There is no doubt that 23 June 2016 was a watershed moment for our country. But what type of watershed will it be? Will Brexit signal the decline of the UK as a global power, a potential break up of the Union and a voluntary resignation from the world stage with a shrinking economy and a divided population? Or will it force us to confront some stark realities and bridge some of the deep fissures in our society and in our economy? Can we use Brexit as an opportunity to think afresh about how to create a more united society, a more just economy and forge a new role in the world? The referendum was incredibly divisive - families were split between Leavers and Remainers - and the bitterness threatens to linger. For one of us, as a Chinese-Malaysian immigrant and a serial entrepreneur; the decision to leave and the racist backlash that followed made him question whether he really belonged here. It feels very personal - and of course it is, because it is about our country: our home and our future. The Brexit vote has shown that public attitudes to business and commerce, politicians, immigration, freedom of movement and a host of related issues are more hostile than many of us had expected. As the Labour leadership contest continues over the summer, both candidates should reflect on the vital role business can and must play as the party frames its response. There are steps we can take immediately to restore public faith in business and persuade the electorate that Labour wants to build an economy that works for all, some of which we outline in this article. But it is important to understand how we arrived at this point. It is well-established that there has been a complete breakdown of public trust in many of the institutions and public bodies that once enjoyed widespread support, including Parliament and MPs. Some of the wilder statements issued by both sides in the referendum campaign may have led to a further erosion of that trust, but the reality is the reputation of politicians has still not recovered from the MPs expenses affair seven years after it took place. Subsequent scandals have exposed a similar lack of faith in the banking system, the police, the media and many of the public bodies that failed to act on evidence of systemic child abuse. Michael Gove's famous remark during the election campaign that the country "has had enough of experts" was a clumsy attempt to articulate that sense of disillusionment. There were many reasons to vote for Brexit, including a similar disdain for politicians and bureaucrats based in Brussels. But a perception that those in power were both out of touch and somehow immune from the effects of a prolonged recession were decisive factors in Leave's victory. Re-building trust in the economy is essential if we are to tackle the challenges of Brexit together, but we are facing a more challenging economic climate now than we were a year ago. Economic inequality and lack of opportunity were both motivations for voting to leave, but the economic consequences of that decision are already being felt with companies considering leaving the UK, reduced growth forecasts and disrupted trade relationships. We need to develop a new economic model that generates headline growth at a national level while enabling all of us to pay our bills, afford a home, save some money and raise a family if we choose to. The challenge for a party that has always redistributed wealth and power is to ensure the prosperity we create as a country is shared by everyone. This is where Labour has the chance to chart a different, more ethical course than this government can or will. We have seen the result of an 'anything goes' economy too frequently over recent years - from the behaviour of unregulated banks to the scandalous treatment of workers at Mike Ashley's Sports Direct or the unscrupulous behaviour of Philip Green at BHS. It tends to be that the boss or the wealthy walk away with a slap on the wrist (or a knighthood) and an enormous amount of money, while the workers or the poor s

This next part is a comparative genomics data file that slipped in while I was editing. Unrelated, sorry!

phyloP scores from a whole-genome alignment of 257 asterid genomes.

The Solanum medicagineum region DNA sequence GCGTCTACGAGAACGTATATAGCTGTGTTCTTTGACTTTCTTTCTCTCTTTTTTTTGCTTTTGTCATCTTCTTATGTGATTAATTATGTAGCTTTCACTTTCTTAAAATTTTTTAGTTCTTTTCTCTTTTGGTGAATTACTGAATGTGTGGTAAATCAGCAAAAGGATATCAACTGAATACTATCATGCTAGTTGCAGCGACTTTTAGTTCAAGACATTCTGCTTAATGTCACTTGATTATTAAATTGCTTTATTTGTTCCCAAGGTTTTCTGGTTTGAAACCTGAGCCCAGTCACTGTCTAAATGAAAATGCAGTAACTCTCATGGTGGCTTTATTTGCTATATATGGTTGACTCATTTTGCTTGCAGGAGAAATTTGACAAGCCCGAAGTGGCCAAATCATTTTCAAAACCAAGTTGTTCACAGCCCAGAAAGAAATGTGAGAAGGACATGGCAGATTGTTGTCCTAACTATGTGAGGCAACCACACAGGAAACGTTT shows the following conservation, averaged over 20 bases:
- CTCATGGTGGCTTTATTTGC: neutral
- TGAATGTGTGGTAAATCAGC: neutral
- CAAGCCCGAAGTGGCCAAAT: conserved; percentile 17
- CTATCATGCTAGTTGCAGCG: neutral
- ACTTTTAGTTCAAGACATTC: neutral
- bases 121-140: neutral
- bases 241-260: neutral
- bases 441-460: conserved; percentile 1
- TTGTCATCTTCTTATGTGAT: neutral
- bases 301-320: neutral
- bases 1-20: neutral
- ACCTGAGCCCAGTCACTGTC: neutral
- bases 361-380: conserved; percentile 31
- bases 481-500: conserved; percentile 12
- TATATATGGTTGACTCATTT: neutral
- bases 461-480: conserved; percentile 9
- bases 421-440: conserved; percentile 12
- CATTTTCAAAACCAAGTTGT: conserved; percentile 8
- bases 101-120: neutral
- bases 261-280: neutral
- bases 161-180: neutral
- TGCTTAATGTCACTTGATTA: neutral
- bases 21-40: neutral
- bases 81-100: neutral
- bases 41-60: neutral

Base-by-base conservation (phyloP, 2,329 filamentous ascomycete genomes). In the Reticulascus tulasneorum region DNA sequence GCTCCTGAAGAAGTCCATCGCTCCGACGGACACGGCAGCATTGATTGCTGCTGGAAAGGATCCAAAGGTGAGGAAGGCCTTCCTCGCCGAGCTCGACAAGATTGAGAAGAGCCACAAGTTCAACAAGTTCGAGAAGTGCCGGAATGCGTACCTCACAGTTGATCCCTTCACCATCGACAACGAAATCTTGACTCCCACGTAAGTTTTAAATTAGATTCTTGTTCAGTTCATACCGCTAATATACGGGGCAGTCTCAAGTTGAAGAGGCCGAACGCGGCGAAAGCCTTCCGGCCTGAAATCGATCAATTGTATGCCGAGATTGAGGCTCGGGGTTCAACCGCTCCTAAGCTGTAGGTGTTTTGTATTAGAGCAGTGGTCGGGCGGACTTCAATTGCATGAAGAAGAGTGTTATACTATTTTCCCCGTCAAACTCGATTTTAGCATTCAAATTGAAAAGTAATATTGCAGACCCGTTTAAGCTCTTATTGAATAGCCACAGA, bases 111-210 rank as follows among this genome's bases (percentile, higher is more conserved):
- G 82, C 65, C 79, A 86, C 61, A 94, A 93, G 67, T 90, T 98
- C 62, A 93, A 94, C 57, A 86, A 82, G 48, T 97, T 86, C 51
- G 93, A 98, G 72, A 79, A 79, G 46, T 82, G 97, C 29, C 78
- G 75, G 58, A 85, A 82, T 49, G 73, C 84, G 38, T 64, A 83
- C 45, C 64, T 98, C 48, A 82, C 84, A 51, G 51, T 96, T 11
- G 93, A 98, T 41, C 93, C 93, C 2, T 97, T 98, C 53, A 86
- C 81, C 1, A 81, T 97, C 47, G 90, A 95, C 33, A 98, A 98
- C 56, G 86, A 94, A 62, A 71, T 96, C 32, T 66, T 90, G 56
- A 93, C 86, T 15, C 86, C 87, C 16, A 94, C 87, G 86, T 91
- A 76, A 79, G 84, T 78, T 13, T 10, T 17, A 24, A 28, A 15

- Introduce tougher custodial sentences for crimes committed by officers of a corporation, including attempts to defraud investors and employees and examples of aggressive tax avoidance and evasion. Too many white collar crimes are punished by fines or relatively lenient jail terms.